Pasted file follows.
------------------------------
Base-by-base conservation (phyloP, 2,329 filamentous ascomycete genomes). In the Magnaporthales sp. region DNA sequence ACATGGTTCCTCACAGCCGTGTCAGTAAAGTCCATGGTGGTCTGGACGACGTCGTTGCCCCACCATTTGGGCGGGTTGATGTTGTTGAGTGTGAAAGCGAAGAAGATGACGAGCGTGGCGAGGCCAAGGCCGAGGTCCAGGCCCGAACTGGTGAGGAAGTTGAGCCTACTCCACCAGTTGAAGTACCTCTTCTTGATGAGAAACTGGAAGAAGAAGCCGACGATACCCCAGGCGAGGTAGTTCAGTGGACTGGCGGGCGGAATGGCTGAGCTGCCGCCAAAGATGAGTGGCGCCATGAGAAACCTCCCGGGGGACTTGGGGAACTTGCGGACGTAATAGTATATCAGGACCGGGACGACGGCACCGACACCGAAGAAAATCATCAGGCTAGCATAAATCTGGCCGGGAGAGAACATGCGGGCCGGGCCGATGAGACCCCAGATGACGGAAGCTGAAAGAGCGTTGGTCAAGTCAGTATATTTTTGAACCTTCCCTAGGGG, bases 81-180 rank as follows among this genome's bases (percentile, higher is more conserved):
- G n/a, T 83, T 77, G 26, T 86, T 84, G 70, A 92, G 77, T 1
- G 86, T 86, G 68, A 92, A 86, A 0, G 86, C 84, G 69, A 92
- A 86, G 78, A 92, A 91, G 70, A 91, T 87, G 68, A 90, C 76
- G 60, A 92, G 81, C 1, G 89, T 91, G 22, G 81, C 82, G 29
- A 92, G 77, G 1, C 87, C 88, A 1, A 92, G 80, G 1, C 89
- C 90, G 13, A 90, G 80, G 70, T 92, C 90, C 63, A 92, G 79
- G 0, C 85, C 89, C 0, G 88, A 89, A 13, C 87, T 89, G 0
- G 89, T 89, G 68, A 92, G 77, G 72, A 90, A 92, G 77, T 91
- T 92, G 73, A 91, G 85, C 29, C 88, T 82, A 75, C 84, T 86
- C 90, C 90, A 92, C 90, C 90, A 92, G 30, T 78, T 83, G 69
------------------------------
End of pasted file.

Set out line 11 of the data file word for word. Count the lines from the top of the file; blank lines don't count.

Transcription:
- C 90, C 90, A 92, C 90, C 90, A 92, G 30, T 78, T 83, G 69